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No unit system till October?

The county’s biggest move to alleviate some of its financial burden — the transition to the unit system of maintaining roads and bridges — could be put off until the new fiscal year, officials said this week.

“October is when we could consolidate all the (district) accounts,” Chairman Lynn Sasser said. “That’s what it’s looking like. I’m wishing it was sooner but that’s what it looks like.”

Under a unit system, the commission employs a county engineer who supervises and directs the daily operations of the county’s road department and is responsible for the direction of all maintenance, construction, engineering and administration activities related to the county’s road and bridge system.

Covington County currently operates under a modified system in which commissioners are responsible for the dirt roads and employees in their districts, while the county engineer oversees maintenance of the county’s paved roads and bridges.

County Engineer Darren Capps said in April that a switch to the unit system could save the county $268,000 a year.

Sasser said the three months between now and Oct. 1 would give time to complete Federal Emergency Management Agency (FEMA) projects currently under way as a result of damages sustained countywide during March and April’s rainstorms.

County administrator Brenda Petty said previously the county is depending on FEMA funds to help alleviate some of the county’s current financial burden. She has also said a true picture of the county’s economic situation will not be complete until the county consolidates the districts’ accounts.

To date, the county has moved to cut expenses by splitting operations between the E-911 and the county’s emergency management agency, for an estimated savings of between $16,000-$24,000 a year. Also, the commission has leased the Covington Center Arena, which is estimated to save the county $203,000 a year. However, neither of those cuts has generated any revenue yet.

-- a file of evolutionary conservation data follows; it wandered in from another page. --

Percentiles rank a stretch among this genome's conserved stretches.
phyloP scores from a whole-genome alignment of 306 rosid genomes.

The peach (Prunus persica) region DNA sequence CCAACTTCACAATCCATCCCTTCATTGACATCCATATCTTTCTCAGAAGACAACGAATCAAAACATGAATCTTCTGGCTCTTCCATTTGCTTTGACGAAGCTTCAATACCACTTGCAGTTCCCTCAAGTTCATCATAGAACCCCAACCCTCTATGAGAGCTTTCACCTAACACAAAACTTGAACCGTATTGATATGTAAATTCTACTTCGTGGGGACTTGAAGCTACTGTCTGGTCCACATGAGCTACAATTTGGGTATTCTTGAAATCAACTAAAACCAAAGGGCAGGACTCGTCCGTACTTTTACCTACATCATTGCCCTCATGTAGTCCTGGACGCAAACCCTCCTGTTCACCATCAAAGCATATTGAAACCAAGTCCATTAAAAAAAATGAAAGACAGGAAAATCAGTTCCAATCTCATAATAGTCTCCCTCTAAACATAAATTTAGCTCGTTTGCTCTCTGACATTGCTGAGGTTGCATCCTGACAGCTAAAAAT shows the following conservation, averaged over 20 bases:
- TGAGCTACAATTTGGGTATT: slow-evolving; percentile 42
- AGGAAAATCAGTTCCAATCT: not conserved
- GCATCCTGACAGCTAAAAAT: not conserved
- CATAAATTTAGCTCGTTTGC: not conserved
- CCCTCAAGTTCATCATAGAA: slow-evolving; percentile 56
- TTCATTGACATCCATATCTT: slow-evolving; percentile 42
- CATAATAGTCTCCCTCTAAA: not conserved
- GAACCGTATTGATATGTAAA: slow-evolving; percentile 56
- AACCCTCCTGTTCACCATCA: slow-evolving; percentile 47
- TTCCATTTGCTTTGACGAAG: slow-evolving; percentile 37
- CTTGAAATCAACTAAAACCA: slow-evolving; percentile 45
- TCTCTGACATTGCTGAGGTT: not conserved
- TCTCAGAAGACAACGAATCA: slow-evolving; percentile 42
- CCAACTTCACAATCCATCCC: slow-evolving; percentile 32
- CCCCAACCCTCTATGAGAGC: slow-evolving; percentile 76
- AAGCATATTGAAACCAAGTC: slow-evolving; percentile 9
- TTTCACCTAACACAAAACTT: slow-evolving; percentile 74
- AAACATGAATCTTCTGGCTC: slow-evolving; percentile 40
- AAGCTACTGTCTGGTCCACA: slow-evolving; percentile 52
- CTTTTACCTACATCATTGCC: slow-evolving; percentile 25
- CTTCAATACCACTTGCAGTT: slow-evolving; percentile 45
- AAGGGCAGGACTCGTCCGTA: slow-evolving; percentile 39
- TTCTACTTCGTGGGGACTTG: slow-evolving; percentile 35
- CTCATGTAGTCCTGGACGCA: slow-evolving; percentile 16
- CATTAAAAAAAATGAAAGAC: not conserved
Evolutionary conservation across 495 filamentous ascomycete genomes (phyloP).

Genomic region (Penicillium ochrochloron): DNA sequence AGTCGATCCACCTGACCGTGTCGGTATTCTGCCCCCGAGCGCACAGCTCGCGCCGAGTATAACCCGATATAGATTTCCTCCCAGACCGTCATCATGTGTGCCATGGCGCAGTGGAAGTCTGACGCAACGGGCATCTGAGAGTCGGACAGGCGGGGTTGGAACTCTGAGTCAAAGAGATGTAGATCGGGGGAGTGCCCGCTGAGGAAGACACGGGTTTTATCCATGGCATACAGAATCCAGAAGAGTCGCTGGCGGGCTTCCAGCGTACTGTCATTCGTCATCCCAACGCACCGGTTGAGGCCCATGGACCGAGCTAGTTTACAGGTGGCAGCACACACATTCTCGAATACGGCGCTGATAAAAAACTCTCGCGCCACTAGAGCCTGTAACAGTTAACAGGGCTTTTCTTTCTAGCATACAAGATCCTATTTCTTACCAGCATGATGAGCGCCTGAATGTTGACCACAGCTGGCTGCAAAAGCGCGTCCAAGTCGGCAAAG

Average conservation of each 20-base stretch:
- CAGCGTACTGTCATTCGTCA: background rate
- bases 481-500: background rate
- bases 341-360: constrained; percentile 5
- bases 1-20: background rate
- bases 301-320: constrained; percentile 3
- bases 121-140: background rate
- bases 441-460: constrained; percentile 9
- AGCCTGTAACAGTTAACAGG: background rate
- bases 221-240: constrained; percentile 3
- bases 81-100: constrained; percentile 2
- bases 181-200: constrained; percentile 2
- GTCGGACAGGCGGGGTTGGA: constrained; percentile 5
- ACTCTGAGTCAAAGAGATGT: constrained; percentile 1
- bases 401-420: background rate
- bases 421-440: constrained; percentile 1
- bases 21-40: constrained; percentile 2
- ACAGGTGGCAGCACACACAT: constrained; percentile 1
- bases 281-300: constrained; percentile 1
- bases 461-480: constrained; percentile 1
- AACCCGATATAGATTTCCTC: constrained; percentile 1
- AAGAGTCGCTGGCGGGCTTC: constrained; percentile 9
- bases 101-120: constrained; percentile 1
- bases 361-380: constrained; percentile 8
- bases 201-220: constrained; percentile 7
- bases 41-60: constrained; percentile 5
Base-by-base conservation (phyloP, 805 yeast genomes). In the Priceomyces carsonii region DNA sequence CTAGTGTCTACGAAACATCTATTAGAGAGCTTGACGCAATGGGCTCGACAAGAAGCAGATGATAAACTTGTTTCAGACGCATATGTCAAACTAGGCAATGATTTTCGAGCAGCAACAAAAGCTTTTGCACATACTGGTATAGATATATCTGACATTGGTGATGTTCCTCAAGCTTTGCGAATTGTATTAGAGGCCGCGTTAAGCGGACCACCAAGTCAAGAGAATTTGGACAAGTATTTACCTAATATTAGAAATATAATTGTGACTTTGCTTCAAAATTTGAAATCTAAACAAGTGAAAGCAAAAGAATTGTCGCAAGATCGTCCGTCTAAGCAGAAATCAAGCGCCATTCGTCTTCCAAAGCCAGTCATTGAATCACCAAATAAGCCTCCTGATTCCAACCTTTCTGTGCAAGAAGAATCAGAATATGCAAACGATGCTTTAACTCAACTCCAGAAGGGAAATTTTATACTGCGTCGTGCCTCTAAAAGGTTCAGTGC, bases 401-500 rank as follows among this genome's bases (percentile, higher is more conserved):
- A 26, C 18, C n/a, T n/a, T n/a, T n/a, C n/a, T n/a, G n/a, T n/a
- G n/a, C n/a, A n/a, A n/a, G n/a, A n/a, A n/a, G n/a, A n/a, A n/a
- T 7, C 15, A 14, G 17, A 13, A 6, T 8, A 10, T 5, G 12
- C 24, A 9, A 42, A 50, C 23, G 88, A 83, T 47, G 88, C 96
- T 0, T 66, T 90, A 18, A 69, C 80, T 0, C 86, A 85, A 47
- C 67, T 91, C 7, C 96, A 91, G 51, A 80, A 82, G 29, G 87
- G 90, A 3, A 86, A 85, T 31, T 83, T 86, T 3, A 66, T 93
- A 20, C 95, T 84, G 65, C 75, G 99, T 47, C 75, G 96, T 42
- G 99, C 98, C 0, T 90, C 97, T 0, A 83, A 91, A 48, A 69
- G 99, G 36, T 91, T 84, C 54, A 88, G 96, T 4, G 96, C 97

Additionally, the county will not sell its excess road department equipment as it had previously declared. That move was expected to save the county approximately $250,000.

Capps said the market is “too bad” and the equipment is needed to complete the estimated 250 FEMA projects located throughout the county. By keeping the equipment, the county actually makes money, he said.

“We had said we were going to sell in June, but the market was too bad,” Capps said. “FEMA also pays us to use our equipment — like a Mack truck, they will pay us $80 an hour for its use. Same thing with a grader, FEMA pays $80 an hour for us to use that grader.”

He said those monies, once paid to the county by the federal government, will be used to make the county’s equipment lease payment, which is due at the end of July.

Capps said Tuesday that pending FEMA projects remain his biggest hold-up for the conversion to the unit system.

By Tuesday, one FEMA official had visited 25 of the county’s estimated 250 work sites throughout the county. Those sites alone represent an estimated $500,000 in work. Capps said additional FEMA help is expected in the coming days, which would speed the process up “considerably.”

However, no payment of the estimated $500,000 submitted to the state for FEMA payment has been received yet. Capps said he hopes to receive the funds in the next two to three weeks.

“The whole process (for FEMA projects) is very time consuming,” Capps said. “If it hadn’t been for that, by now, we would have been switched (to the unit system), but with FEMA there’s just too much paperwork.”